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Our Daily Bread

During the first two weeks of January, I was in Washington, D.C., taking classes at Wesley Seminary toward my Doctor of Ministry degree. One of our classes, entitled “Engaging the Powers” focused on how the church can be engaged in the world in order to bring about God’s dream of compassion, justice and human flourishing.

As part of that class, we gathered early one morning at Capitol Hill UMC to take part in Our Daily Bread, a ministry that serves breakfast to and with folks who live on the streets. We heard the powerful story of how the ministry got started, and we had the privilege of joining others at the table to share a meal.

 

On this particular morning, I sat down next to a man whose name was Brian. He seemed quiet at first and a bit reluctant to talk, but after a while he opened up and talked freely about some of his experiences and opinions. He told me that he had been on the streets for about eighteen months. He grew up in Brooklyn and had been married for about thirty years. He had struggled with mental health issues and had what he called a “breakdown” about two years ago. He shared with me how stressful it was for him to live on the streets as he pointed to the hives on his left cheek.

He had a sore on his foot that wasn’t healing well. He had been to a doctor at the public health center and gotten some medicine, but it wasn’t helping much since, being homeless, he had to walk a lot and spend most of the day on his feet. He grimaced as he got up from his chair to throw his trash away, and I wondered how he would make it through that day in those shoes.

 

We spent some time talking about God and our faith. He talked about “sanctification” and said he believed that we don’t just “get right with God” all at once and stay there. No, in his mind we continue to grow over time. We never “arrive” and can never be perfect, but God keeps working on us. I was amazed at his wisdom. And when he said that it all boils down to “loving God and loving other people,” I told him that he would make a good Methodist! That’s John Wesley’s theology in a nutshell.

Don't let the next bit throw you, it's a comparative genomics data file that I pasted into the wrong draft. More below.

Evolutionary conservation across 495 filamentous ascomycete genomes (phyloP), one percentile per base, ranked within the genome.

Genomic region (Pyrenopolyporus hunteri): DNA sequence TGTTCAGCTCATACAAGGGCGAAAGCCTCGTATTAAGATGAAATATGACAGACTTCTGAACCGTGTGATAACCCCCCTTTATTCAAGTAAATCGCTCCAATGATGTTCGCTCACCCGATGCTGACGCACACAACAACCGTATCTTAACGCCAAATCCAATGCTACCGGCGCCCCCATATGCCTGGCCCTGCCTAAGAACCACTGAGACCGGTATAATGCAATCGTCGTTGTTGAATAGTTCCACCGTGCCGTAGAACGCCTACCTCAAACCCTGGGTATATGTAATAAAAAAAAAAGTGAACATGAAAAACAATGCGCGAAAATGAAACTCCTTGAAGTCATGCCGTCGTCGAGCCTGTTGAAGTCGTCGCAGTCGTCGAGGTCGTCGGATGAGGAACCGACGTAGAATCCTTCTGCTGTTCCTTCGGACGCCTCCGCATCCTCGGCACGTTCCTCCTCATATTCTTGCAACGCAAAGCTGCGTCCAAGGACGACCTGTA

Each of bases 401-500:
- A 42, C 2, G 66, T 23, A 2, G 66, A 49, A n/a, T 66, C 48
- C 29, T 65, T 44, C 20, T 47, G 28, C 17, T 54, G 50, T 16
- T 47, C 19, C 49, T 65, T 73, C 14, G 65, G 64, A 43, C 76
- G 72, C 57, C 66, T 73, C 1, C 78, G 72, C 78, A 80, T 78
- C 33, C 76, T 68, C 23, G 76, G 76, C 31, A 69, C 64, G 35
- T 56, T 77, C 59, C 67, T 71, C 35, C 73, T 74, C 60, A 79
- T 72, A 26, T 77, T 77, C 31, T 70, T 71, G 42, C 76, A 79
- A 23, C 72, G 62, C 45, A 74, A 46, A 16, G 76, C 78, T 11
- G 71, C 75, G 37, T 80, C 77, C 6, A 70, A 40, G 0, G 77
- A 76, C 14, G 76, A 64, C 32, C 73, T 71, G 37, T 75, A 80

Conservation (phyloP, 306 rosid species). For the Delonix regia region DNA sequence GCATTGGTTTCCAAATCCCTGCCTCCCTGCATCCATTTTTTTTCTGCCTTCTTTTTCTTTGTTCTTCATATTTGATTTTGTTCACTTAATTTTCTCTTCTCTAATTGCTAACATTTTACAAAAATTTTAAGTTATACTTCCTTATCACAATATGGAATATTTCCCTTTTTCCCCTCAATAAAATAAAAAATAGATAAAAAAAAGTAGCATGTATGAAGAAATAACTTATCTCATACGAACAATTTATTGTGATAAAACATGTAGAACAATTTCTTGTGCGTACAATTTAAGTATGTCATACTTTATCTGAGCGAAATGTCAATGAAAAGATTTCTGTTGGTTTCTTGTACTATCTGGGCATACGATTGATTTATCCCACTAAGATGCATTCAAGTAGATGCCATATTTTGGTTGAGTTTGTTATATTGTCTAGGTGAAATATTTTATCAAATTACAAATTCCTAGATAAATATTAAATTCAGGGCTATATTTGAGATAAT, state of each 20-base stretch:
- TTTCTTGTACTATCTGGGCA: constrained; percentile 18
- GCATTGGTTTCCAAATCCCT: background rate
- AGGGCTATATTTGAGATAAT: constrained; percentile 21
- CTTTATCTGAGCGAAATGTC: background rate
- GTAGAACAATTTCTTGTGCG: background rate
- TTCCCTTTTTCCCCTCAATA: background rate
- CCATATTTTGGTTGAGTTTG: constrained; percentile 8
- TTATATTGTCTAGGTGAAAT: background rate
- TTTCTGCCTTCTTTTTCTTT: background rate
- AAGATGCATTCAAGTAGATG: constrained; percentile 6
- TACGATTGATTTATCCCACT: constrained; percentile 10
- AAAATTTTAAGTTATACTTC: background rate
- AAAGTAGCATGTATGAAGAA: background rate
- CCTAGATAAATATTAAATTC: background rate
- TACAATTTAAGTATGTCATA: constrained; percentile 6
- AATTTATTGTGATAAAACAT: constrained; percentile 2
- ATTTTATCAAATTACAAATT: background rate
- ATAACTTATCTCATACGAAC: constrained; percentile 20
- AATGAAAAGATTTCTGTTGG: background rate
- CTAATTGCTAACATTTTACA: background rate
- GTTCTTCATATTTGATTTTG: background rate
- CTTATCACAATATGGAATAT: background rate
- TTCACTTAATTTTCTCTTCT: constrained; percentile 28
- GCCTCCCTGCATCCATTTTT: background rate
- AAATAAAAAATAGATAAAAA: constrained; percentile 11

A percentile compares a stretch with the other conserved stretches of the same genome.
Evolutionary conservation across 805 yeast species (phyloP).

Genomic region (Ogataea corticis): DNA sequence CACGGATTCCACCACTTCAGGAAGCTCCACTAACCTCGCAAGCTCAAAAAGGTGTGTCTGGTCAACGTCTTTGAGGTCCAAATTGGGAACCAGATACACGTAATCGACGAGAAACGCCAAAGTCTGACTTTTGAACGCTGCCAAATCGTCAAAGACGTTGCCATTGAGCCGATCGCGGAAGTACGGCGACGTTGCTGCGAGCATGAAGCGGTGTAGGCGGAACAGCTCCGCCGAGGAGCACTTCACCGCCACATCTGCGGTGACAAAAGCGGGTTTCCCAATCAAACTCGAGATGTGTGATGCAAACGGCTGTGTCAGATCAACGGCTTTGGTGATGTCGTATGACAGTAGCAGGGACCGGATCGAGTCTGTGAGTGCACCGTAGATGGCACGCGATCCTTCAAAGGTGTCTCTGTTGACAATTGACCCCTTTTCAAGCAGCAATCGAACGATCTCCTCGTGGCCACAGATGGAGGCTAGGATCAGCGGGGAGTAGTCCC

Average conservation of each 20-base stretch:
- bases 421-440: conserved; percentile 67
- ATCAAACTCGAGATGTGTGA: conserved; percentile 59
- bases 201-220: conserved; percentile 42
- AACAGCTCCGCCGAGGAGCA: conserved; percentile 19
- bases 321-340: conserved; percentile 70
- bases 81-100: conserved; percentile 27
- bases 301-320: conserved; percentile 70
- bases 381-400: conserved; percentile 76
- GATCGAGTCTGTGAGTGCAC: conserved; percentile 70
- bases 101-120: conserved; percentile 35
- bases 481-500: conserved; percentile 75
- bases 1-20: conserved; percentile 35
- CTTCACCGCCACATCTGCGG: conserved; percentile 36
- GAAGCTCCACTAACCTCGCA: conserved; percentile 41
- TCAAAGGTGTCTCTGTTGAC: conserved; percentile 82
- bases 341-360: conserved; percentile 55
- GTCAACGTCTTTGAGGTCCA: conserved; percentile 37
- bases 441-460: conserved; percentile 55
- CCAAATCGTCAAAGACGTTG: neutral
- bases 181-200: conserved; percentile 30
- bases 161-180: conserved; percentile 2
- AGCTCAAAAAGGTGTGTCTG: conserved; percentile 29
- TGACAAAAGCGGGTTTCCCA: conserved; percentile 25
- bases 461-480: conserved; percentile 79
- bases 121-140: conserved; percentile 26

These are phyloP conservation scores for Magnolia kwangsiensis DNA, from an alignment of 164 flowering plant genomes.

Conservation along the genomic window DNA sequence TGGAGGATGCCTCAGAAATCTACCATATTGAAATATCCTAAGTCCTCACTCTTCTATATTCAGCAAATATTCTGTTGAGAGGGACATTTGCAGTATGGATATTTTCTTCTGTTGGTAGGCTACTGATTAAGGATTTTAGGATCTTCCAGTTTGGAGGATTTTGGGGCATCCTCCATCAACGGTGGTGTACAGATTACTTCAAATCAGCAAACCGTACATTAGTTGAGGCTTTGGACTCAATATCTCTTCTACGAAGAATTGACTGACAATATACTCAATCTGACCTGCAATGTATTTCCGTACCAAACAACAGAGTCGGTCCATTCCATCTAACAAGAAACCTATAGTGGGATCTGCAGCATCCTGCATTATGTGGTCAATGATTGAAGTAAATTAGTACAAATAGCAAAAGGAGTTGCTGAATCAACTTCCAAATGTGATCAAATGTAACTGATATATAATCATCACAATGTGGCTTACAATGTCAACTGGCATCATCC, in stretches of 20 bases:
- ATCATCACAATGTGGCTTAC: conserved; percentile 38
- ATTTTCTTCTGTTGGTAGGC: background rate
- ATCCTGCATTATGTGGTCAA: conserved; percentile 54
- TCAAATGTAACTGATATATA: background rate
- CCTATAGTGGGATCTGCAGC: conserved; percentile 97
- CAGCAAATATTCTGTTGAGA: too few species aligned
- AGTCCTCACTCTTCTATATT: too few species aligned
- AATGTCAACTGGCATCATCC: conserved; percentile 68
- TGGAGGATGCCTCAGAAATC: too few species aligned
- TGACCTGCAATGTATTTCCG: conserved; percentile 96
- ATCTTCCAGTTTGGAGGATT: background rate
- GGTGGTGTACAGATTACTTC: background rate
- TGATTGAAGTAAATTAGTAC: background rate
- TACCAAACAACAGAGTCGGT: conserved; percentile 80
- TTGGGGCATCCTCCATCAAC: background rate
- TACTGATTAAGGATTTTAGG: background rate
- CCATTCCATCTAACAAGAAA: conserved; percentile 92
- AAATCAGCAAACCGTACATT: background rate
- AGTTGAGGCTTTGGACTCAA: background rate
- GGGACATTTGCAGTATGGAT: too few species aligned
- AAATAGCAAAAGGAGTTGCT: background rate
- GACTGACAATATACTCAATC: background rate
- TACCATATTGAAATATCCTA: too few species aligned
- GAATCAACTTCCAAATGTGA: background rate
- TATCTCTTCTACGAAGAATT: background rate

As we continued to talk, there were two things he said that moved me deeply. He said that at times he got angry at God. He described one experience he had riding the bus to Baltimore. Rolling by outside the bus window he saw a lot of enormous houses right next to dilapidated housing projects. He told me, “I can’t understand how God would let that happen. I mean, there’s enough for everybody. Why isn’t it more evened out?” It seemed a simple question, one that could be explained away with economic theories, but its very simplicity pierced through me. And I didn’t have an answer.

 

The second thing he said that moved me came toward the end of our conversation. We had both finished our breakfast, and he pushed his plate away and said, “I’m just so tired. I wish I had a little room I could go to and lay my head down. Just a little space that was mine.” And it hit me: he had no escape, no place he could go and really, truly rest. When he went to a shelter, he was crowded in with other people and had to guard his stuff and his person. On the streets he was alone all the time and yet never alone.

That morning at Our Daily Bread gave me an opportunity to be “in relationship with God’s hurting world.” It was a brief conversation, only an hour or so. But in that one encounter I met the living Christ. I saw with my own eyes the struggle and pain of another. I brushed up against another’s suffering. And I gained new insight into my own pain and privilege. John Wesley said that the poor are a “means of grace.” Our relationship with others helps us to see God and to see ourselves. Brian was certainly a means of grace for me, and I thank God for the chance to grow in love through this new neighbor.